The U.S. and 38 allies including the U.K. and Germany stepped up criticism of China’s human rights record, denouncing Beijing at the United Nations for its treatment of ethnic minorities and for curtailing freedoms in Hong Kong.
“Extensive and invasive surveillance continues to target Uighurs and other minorities, and more reports are emerging of forced labor and forced birth control including sterilization,” Germany’s ambassador to the UN, Christoph Heusgen, said Tuesday in a statement on behalf of the group at the UN General Assembly’s human rights committee.
On Hong Kong, he expressed “deep concerns” over cases being transferred for prosecution in mainland China, citing questions “about standards of judicial independence and due process in the criminal justice system.”
The international community has piled pressure on China over its treatment of Uighur Muslims in Xinjiang, where the UN estimated hundreds of thousands of members of the ethnic minority may have been held in “re-education camps.” Beijing has defended the camps as “vocational education centers” intended to “purge ideological diseases,” including terrorism and religious extremism.
“The Xinjiang issue is not a human rights issue, it’s not a religious issue or an ethnic issue,” China’s ambassador to the UN, Zhang Jun, said in a briefing on Monday. “The nature of the issue is counterterrorism.”
The Trump administration has already sanctioned several dozen companies and high-ranking officials over China’s forced detentions of Muslim Uighurs. Current and former suppliers to major international clothing brands including Ralph Lauren, Tommy Hilfiger and Nike have been hit by sanctions, while the Walt Disney Co. has faced boycott calls for filming part of its live-action “Mulan” film in Xinjiang.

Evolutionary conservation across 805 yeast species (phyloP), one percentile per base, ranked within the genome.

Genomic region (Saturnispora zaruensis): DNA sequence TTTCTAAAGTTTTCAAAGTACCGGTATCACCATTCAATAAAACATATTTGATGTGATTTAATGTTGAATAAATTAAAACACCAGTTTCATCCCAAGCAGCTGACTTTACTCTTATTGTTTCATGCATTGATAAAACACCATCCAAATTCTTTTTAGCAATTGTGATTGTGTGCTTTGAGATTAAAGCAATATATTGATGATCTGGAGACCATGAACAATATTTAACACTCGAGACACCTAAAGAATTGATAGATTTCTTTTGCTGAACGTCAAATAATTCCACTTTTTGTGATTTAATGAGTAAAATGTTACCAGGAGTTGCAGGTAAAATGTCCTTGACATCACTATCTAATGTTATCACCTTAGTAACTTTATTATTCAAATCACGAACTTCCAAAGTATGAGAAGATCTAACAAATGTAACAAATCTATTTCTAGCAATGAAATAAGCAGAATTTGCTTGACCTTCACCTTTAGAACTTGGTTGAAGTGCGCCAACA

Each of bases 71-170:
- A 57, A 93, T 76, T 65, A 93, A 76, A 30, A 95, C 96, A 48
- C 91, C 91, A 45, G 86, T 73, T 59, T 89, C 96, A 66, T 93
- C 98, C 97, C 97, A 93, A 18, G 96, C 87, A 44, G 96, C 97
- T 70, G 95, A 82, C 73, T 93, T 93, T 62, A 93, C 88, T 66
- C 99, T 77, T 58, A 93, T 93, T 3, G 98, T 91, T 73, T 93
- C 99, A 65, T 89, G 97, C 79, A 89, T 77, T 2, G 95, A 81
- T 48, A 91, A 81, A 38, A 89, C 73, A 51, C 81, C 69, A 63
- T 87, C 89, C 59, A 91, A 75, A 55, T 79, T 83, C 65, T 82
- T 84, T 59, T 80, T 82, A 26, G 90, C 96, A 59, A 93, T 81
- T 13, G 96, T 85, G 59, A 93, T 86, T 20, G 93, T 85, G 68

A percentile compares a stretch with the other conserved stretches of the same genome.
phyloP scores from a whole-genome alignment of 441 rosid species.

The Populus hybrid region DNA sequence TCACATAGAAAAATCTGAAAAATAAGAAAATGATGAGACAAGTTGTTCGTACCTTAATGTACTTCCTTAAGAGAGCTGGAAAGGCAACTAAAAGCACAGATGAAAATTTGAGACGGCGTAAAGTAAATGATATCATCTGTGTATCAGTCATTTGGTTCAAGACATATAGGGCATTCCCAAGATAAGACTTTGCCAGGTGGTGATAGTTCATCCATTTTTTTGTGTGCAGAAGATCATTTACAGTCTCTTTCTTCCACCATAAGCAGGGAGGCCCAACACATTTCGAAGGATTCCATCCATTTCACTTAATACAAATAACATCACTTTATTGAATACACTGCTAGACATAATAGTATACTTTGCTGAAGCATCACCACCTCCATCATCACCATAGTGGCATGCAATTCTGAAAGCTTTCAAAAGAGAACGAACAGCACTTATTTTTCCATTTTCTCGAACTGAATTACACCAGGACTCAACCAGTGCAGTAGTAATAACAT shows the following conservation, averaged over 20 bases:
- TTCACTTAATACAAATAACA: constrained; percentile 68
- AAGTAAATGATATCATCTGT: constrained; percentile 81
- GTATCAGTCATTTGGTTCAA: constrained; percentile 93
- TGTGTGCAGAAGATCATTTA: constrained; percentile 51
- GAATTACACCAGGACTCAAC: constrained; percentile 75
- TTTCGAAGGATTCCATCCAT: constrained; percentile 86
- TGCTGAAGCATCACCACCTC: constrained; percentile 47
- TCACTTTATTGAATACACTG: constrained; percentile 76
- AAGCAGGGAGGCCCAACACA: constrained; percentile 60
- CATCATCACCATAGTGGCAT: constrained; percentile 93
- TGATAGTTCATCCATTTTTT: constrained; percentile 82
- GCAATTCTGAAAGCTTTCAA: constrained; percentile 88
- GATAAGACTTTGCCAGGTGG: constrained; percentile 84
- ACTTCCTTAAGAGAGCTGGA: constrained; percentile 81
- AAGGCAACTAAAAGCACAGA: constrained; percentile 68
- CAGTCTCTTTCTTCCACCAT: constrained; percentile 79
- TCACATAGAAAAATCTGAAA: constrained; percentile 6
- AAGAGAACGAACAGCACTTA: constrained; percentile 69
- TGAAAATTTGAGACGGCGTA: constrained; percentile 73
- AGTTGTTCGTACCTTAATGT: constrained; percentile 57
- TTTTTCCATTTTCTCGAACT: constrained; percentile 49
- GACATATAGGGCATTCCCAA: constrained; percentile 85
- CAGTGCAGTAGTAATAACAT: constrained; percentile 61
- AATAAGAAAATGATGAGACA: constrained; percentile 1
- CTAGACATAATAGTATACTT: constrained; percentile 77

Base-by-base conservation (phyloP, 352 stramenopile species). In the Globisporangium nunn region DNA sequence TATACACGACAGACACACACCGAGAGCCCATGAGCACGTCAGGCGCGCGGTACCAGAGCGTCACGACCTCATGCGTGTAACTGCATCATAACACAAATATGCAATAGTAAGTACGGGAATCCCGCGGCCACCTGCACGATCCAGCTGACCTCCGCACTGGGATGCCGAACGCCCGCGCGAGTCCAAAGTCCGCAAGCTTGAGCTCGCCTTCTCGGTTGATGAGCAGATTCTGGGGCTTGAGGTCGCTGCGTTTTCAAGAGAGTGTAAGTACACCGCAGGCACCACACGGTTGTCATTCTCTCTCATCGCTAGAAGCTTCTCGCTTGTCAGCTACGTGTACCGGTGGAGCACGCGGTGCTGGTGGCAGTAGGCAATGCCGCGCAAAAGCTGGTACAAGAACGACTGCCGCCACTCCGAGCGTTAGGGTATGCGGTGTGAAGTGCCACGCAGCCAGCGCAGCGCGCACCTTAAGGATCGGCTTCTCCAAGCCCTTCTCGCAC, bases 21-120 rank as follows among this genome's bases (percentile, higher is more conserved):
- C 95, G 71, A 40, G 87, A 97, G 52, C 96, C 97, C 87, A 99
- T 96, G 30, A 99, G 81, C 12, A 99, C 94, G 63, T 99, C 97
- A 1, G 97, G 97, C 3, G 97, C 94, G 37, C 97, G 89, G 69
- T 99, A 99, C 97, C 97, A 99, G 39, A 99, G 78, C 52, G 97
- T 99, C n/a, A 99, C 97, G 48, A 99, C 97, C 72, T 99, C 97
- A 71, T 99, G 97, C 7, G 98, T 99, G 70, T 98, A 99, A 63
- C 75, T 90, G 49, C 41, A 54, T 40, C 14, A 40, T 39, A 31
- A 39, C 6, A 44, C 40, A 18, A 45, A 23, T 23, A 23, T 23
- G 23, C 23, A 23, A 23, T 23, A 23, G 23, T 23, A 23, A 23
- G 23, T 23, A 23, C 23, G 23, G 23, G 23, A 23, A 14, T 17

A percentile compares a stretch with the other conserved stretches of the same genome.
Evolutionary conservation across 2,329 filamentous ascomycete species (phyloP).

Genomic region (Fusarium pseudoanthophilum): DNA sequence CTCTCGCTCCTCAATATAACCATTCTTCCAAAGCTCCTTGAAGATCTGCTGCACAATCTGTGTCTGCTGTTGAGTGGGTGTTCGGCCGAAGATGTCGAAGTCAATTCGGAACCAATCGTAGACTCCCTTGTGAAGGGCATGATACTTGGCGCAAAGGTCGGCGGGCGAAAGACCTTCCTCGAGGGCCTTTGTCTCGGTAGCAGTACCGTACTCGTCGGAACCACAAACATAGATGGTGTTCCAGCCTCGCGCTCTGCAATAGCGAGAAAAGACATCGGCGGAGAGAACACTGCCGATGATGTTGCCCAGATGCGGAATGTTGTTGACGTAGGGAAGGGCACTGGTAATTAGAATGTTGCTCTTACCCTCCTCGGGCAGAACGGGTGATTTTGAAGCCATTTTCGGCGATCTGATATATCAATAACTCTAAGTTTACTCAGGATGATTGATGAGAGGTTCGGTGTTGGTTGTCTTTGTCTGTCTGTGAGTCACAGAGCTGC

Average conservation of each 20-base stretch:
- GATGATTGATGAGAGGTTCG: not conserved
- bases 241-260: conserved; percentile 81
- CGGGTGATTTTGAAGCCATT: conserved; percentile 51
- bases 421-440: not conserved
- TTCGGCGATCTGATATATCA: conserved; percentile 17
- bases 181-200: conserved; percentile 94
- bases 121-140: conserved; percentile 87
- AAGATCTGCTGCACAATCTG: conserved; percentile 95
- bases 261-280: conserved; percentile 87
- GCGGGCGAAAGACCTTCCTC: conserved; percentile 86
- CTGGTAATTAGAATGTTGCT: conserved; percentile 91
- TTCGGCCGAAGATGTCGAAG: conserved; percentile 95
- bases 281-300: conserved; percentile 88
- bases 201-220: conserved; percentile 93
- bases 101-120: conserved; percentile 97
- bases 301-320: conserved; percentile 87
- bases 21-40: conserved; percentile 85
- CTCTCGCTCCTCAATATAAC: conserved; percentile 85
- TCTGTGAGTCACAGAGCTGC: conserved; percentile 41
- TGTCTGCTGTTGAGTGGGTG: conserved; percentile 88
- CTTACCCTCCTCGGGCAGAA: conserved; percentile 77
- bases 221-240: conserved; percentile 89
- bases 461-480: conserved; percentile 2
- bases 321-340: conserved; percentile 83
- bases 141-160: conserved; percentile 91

The participating nations called Tuesday for China to allow “immediate and meaningful access to Xinjiang for independent observers including the UN High Commissioner for Human Rights and her Office,” to refrain “from the arbitrary detention of Uighurs and members of other Muslim communities,” and to “uphold autonomy, rights and freedoms in Hong Kong.”
China is open to inviting independent observers so long as “they’re not there to prove China has done something wrong,” Ambassador Zhang Jun said. “It should not be prejudged that China has violated human rights.”
The criticism comes as China’s ties with the West are at their worst in decades, with U.S. President Donald Trump making a tough stance on Beijing a key element of his re-election campaign against former Vice President Joe Biden. China’s national security laws on Hong Kong have alsooutraged many in Europe for what they see as an attack on democracy.
Last year, after a similar Western statement at the UN, China shot back with a statement signed by more than 50 countries including Russia, Egypt, Bolivia and Pakistan, commending “China’s remarkable achievements in the field of human rights.” China is expected to respond again this year with a group of supporters.
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